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Refusing or contesting a DEA search of a medical practice

On Behalf of | Sep 22, 2020 | Firm News |

The U.S. Drug Enforcement Agency requires regular reporting from and inspections of facilities as a prerequisite to maintaining a license. But according to the U.S. Department of Justice, DEA inspectors must adhere to strict protocols for these encounters. 

Licensees who know their rights can keep a professional license out of jeopardy by avoiding voluntary searches and surrenders. 

Licensee’s rights during an inspection

Many prescribers put their license at risk by consenting to a spontaneous DEA inspection that they could legally refuse. The law requires DEA inspectors to show a badge or appropriate credentials identifying themselves when they arrive at the practice, and they need to serve a Notice of Inspection form for voluntary searches. 

As the Food and Drug Law Institute explains, signing this form is the equivalent of consenting to a voluntary search. Licensees do not need to sign this form in most cases and have the right to refuse until the DEA returns with an administrative inspection warrant, search warrant or subpoena.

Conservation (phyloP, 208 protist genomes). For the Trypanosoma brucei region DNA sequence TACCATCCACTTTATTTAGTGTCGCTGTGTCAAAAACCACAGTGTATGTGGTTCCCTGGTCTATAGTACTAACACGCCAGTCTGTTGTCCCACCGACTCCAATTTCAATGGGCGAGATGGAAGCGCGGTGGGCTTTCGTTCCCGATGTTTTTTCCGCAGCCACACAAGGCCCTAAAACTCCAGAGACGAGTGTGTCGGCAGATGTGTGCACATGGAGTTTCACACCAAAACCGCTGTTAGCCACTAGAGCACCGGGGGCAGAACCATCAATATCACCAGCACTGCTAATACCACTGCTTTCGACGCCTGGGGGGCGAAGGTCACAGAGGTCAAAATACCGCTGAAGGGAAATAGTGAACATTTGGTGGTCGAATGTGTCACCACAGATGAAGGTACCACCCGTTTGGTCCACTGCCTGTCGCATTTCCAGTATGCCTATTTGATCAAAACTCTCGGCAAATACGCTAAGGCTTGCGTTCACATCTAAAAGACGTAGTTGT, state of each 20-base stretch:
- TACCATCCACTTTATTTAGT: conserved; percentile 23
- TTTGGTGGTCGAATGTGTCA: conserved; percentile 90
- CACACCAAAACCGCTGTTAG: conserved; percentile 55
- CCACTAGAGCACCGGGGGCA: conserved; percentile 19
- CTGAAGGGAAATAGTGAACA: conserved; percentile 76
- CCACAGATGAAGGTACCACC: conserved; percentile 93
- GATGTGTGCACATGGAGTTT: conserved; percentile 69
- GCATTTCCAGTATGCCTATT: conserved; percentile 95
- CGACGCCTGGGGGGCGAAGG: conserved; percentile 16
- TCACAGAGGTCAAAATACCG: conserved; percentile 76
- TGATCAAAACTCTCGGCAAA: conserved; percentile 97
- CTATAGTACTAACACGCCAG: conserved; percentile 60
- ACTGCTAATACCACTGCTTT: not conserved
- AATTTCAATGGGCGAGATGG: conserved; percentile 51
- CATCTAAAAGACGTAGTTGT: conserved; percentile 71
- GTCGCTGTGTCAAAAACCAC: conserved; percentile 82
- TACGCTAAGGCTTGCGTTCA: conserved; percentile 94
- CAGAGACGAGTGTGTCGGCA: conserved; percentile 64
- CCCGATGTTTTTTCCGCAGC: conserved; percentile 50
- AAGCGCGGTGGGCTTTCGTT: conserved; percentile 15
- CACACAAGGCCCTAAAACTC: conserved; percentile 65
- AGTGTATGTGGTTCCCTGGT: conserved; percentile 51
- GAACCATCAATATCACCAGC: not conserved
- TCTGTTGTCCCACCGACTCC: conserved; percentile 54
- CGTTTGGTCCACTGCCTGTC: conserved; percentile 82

Many practitioners sign the Notice of Inspection under pressure from the DEA representative. He or she may try to intimidate licensees into consenting to a search by implying that there is no option for the practitioner. The inspector may threaten to get a warrant to search the facility. Requiring that the inspector obtain a warrant is the licensee’s legal right in most cases. 

Licensee’s rights after an inspection

After an inspection — with consent or with a warrant — the DEA may request that the practitioner surrender a license voluntarily based on alleged violations. But licensees may contest the violation and, in many circumstances, reach a settlement instead. 

If the DEA inspector violated protocol when searching the facility, the licensee may also have legal grounds to contest the violation.